There has been a great discussion about the potential of the blockchain as a distributed ledger and as a secure solution for small and large business transactions. Some visionaries see the technology as revolutionary as the Internet itself, but others are restrained by its legal and compliance frameworks.
The blockchain has a potential to become an important tool in building stable, secure and well-connected enterprise systems. At this point, however, it is yet to be tested in terms of regulatory and compliance requirements. For instance, many hospitals are not ready or unwilling to sign some documents digitally because of HIPAA mandates that may need to be corrected manually.
Although often suggested as the answer to the security problems of the financial industry, recent news point that blockchain is vulnerable to security problems too. Two separate hacks happened in a span of 3 months this year.
- Ethereum and DAO
$55.4 million worth of Ether cryptocurrency were stolen through a smart contract in June. The smart contracts were created by DAO (Decentralized Anonymous Organization), which uses Ether as its primary payment currency. In immediate response to the attack, Ethereum published a public plea to suspend ETH and DAO deposits and withdrawals.
$72 million worth of Bitcoins were hacked at the Hong Kong cryptocurrency exchange in August. The bitcoin was stolen from users’ accounts. The company reported the theft immediately and cooperated with top blockchain analytics to track what was stolen.
There is still validity to the idea that the blockchain can solve security problems. The technology itself is very secure. Since there is no central authority in its system, participants exchange transactions over a peer-to-peer network. This means that they keep copies of the file and only agree on changes by consensus. The latest transactions are wrapped in a new block of data to be added to the chain. Alongside that data is a block that contains a cryptographic signature of the previous block and itself, creating an immutable record.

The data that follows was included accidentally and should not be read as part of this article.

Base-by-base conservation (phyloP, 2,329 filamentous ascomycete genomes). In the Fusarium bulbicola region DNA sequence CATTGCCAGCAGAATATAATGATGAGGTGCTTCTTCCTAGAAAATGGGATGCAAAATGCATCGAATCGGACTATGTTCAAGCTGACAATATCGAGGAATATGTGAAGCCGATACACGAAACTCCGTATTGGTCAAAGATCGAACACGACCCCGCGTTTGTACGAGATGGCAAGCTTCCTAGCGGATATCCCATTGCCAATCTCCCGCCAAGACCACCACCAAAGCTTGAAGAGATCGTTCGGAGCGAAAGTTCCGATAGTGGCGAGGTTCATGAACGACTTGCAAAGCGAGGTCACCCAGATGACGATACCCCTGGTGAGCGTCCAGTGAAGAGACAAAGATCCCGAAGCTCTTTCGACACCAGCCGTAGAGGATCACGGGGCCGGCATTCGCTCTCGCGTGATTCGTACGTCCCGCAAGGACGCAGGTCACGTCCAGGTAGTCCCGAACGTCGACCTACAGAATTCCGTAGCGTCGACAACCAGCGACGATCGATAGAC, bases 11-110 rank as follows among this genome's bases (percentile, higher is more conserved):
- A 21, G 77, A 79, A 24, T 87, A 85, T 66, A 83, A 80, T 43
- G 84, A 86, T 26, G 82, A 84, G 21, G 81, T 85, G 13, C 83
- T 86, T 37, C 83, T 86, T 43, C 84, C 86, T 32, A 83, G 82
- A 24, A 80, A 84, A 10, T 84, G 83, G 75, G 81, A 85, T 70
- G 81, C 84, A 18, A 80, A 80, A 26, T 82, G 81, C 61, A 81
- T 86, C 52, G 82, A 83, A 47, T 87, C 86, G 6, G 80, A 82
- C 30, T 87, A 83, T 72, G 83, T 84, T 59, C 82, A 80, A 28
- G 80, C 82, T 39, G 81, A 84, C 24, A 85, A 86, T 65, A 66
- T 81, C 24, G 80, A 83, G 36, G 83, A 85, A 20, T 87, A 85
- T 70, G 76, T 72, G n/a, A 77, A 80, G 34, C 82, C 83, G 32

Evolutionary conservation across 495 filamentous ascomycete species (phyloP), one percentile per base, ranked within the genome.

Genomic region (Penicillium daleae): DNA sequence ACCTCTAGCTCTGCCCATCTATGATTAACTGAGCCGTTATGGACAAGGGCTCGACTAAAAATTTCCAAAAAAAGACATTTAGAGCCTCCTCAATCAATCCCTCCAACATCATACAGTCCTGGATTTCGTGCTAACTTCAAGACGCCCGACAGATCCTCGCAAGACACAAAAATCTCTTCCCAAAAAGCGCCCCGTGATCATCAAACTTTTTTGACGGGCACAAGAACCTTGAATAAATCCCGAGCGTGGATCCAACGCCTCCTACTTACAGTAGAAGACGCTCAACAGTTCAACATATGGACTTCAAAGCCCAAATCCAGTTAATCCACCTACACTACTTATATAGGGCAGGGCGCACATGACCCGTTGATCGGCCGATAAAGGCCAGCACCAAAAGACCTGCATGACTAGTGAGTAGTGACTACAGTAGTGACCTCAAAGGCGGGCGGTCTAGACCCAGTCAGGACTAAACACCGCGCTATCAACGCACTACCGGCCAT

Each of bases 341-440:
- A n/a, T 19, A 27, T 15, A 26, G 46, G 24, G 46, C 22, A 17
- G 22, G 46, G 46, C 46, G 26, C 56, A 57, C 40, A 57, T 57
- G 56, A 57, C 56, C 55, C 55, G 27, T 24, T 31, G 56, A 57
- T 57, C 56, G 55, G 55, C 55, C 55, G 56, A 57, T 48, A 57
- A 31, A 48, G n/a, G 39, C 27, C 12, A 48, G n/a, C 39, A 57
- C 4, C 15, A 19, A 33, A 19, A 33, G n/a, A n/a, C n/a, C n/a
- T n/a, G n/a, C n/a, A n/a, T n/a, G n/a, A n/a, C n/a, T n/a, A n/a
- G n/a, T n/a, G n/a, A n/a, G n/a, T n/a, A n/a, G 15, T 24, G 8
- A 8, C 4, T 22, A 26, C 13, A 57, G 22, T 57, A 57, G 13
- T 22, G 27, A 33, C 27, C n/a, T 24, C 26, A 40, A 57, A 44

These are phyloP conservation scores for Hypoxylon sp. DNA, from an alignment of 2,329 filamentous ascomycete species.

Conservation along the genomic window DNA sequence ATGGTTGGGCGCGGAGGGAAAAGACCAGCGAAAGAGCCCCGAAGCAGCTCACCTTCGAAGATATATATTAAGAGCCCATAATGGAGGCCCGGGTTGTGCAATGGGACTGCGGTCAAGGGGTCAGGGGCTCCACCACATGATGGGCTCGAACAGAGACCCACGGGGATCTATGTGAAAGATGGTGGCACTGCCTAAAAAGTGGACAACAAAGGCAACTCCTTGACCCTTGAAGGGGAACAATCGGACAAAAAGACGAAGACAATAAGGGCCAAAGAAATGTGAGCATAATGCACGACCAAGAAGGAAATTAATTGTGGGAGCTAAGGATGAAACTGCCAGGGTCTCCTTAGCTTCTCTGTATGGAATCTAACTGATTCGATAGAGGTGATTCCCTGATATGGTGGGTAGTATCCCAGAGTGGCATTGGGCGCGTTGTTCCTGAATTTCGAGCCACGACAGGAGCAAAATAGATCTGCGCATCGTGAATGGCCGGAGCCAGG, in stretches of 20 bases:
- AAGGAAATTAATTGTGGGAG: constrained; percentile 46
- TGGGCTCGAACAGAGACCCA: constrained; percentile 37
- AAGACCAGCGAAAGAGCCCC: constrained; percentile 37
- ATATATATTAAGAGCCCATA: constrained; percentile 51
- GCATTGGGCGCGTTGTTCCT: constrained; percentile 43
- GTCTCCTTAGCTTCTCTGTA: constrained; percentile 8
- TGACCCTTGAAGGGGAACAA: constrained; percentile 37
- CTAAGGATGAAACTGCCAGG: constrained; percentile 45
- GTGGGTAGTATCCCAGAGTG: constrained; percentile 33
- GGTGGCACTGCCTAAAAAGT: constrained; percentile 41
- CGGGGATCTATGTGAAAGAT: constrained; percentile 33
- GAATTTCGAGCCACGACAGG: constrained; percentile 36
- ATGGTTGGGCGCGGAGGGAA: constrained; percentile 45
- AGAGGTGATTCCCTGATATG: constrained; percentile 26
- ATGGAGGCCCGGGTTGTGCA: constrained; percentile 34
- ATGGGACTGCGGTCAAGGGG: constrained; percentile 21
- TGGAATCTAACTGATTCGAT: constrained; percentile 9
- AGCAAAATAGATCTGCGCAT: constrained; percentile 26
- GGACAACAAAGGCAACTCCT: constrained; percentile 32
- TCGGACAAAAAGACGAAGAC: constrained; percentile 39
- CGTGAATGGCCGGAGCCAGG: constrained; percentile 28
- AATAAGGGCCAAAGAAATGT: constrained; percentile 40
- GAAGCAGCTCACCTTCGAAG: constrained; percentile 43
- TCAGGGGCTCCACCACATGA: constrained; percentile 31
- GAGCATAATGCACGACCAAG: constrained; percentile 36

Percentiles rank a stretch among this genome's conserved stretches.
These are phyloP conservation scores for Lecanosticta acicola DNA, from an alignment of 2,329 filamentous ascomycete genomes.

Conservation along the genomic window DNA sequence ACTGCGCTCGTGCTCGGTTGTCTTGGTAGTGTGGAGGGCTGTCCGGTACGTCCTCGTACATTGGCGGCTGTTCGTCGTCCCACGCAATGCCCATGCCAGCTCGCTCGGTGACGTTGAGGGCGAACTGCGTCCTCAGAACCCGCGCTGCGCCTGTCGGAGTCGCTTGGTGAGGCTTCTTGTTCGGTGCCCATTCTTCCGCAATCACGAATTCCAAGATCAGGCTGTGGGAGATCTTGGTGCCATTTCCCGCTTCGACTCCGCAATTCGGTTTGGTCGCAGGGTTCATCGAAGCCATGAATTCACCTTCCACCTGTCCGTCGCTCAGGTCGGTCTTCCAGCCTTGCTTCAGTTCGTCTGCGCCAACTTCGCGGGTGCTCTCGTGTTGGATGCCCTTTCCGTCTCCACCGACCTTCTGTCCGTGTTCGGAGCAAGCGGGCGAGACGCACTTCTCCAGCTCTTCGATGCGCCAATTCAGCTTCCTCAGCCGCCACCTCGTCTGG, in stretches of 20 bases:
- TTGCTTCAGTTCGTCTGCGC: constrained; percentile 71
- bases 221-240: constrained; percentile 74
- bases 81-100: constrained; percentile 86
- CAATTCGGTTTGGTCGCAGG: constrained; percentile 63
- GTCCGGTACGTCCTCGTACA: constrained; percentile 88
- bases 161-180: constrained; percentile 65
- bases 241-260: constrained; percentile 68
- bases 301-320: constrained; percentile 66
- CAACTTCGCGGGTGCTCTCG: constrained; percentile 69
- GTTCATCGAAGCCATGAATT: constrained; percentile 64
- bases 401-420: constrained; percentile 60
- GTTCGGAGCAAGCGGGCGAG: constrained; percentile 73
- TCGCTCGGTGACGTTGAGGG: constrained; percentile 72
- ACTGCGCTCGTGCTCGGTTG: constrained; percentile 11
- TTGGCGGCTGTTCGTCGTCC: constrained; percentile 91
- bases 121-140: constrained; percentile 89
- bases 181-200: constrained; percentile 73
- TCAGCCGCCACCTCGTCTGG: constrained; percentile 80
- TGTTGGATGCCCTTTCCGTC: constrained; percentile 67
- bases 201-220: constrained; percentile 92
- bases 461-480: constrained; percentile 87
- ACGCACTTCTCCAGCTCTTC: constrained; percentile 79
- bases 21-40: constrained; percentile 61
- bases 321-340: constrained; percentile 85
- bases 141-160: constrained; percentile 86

Blockchain for Food Supply Chain
A significant percentage of the global population still has no secure access to plenty amounts of food. Despite this context, recent studies still show that approximately half of the US and about 30% of the world waste food. Thus, many companies have begun to exploit the opportunities offered by the blockchain to tackle complex systemic challenges in the food supply chain.
Retailers demand for perfect products, leading to food waste. They also seek lower prices, resulting to the industrialization of food production processes. Because of the increased cases of foodborne illnesses, many consumers have less trust on food. These challenges created the demand for more information on food production processes. When paired with sensors, the blockchain could make food data more transparent throughout the supply chain and reduce the amount of food wasted.
Blockchain records information and holds data through a secure and immutable distributed ledger. The distributed nature of the network makes the ledgers resilient, and transparent to all users. Of course, it also has its limits. There are challenges that comes with blending a digital representation and a physical product. But, there is still reason to believe that it could secure an effective food supply chain in the future.